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New Riff Sour Mash Single Malt Whiskey

$69.99

OVERALL
RATING

9

Whiskey Review: New Riff Sour Mash Single Malt Whiskey

Tasting Notes:

About:
Blended mash bill of five of six malt recipes aged across multiple barrel types; aged at least 7 years; 113.8 proof; no chill filtration; $69.99/750 ml bottle.
Appearance:
Lucious golden amber, with gentle long legs that hug the inside of the glass as I move the whiskey around.
Nose:
A cornucopia of gorgeous bread types, like a bakery during early AM baking time as you pass by on the street. Some slight sweetness and a gentle hint of spring grass.
Palate:
A subtle explosion of baked, sweet goodness across the palate, with some considerations of malted warmth like cuddling with your favorite baked roll. As it lingers the initial blast of the cask strength mellows out quickly, replaced by a gentle tingle of baked spice on your tongue. The finish is drawn out and flavorful, leaving behind pleasantness of chocolate, cinnamon roll and vanilla, like an amazing dessert your taste buds can’t get enough of.
Finish:
Comments:
Kentucky is traditionally known as the land of bourbon, not single malts. New Riff has thrown that notion on its head in its own small way with this new whiskey. I look forward to seeing future variations of the New Riff Sour Mash Single Malt Whiskey.

Editor’s Note: This whiskey was provided to us as a review sample by the party behind it. This in no way, per our editorial policies, influenced the final outcome of this review. It should also be noted that by clicking the buy link in this review our site receives a small referral payment which helps to support, but not influence, our editorial and other costs. 

Some whiskeys have little going on with them on the development side: one, maybe two types of grain in the mash bill, and just one type of aging cask. Others, like the New Riff Sour Mash Single Malt Whiskey I’m reviewing here with its six grain types and six cask types, are a little more mad scientist in the approach.

The backstory of this project goes back some years, even prior to December, 2014, when Kentucky-based New Riff’s first malt whiskey came off its still. The team there considered at the time what it would be like running a malt whiskey off of their new column beer still. Unsure as to the best type of malt to use, they ended up ultimately developing six different malt whiskey mash bills.

Theses recipes were made with 100% Golden Promise, Maris Otter and Chevallier Heirloom malted barleys as well as mash bills inspired by a peated Scottish barley and two beer-inspired mashbills based on classic Barleywine and Belgian Quadrupel recipes.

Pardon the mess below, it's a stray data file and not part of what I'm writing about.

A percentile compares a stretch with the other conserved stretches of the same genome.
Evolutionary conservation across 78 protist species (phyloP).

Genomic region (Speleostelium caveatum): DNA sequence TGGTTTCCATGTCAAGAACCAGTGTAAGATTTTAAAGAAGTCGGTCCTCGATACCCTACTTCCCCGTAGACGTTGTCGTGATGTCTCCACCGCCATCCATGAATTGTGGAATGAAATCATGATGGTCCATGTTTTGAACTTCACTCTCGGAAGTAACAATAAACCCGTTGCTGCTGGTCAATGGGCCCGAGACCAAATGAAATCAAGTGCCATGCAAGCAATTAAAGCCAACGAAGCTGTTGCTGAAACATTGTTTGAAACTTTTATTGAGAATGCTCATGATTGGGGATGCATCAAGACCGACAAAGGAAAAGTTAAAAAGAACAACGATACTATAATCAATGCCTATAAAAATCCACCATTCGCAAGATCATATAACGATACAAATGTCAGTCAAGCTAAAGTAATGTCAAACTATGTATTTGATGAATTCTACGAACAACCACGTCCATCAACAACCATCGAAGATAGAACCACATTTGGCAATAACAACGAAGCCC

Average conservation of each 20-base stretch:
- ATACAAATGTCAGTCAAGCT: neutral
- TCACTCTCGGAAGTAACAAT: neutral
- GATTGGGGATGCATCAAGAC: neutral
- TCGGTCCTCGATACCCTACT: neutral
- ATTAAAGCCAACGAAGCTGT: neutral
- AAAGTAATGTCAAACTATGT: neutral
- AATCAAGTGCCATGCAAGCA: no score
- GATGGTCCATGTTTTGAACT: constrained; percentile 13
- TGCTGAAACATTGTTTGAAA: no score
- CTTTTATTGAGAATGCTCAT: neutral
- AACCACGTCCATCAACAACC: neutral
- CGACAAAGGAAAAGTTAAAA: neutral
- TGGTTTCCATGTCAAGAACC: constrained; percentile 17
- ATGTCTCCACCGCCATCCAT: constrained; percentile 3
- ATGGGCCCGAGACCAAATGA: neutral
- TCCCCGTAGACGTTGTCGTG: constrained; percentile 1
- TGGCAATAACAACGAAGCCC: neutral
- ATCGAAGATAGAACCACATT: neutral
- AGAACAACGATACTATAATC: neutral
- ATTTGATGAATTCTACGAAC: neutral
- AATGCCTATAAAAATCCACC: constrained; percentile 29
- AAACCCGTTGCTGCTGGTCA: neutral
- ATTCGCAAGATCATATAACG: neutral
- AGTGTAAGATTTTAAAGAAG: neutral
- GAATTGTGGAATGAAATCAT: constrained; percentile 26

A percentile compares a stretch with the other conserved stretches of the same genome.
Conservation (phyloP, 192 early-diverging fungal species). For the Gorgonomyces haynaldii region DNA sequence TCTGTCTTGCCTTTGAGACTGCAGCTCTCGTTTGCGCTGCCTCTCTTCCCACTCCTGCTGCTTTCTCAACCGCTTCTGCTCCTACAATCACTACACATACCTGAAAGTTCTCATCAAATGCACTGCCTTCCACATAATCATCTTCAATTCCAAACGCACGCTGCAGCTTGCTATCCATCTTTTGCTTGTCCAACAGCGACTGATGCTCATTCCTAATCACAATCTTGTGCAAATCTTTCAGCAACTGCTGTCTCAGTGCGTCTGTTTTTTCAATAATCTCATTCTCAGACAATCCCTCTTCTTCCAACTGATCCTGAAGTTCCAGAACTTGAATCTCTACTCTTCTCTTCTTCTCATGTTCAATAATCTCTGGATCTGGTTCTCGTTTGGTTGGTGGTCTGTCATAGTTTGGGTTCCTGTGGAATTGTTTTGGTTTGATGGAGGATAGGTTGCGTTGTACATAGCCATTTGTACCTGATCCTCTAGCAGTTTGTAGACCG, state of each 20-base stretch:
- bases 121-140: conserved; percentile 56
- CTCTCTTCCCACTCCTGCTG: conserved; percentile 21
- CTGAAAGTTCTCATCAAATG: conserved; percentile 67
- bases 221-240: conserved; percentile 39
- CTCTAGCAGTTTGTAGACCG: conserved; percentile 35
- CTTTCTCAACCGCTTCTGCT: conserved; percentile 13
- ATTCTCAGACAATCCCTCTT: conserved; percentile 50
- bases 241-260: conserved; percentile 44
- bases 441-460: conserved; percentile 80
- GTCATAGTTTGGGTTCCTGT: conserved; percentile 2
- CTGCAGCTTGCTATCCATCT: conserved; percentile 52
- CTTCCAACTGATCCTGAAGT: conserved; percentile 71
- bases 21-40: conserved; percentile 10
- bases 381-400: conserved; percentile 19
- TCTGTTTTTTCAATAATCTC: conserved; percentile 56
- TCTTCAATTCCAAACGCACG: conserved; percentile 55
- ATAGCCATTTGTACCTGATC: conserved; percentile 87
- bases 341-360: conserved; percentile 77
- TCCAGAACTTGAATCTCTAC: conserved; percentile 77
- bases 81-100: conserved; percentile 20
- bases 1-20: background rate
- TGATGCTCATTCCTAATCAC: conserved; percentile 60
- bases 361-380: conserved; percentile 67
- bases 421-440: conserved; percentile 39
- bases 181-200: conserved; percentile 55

To further the flavor varieties possible in bottled releases of this single malt whiskey, maturation occurred in a variety of barrels, ranging from new charred oak, de-charred toasted oak, red wine casks, Portuguese brandy casks, classic sherried oak casks, as well as others.

New Riff co-founder Jay Erisman said of this release, inspired by the Celtic tradition, that “our first malt whiskey came off the still before we’d even been distilling for six months. After that, one malt whiskey led to another, and another, and many types of casks … and all that led to a full-fledged malt whiskey program.”

This first release of New Riff Sour Mash Single Malt Whiskey is made up of five of the six recipe types, and it was bottled at cask strength without chill filtration.

New Riff Sour Mash Single Malt review
We review New Riff Sour Mash Single Malt Whiskey, a new, ongoing release that is drawn from a possibility of six malt recipes and multiple barrel types. (image via New Riff)

Tasting Notes: New Riff Sour Mash Single Malt Whiskey

Vital Stats: Blended mash bill of five of six malt recipes aged across multiple barrel types; aged at least 7 years; 113.8 proof; no chill filtration; $69.99/750 ml bottle.

Appearance: Lucious golden amber, with gentle long legs that hug the inside of the glass as I move the whiskey around.

Nose: A cornucopia of gorgeous bread types, like a bakery during early AM baking time as you pass by on the street. Some slight sweetness and a gentle hint of spring grass.

Palate: A subtle explosion of baked, sweet goodness across the palate, with some considerations of malted warmth like cuddling with your favorite baked roll. As it lingers the initial blast of the cask strength mellows out quickly, replaced by a gentle tingle of baked spice on your tongue.

The finish is drawn out and flavorful, leaving behind pleasantness of chocolate, cinnamon roll and vanilla, like an amazing dessert your taste buds can’t get enough of.

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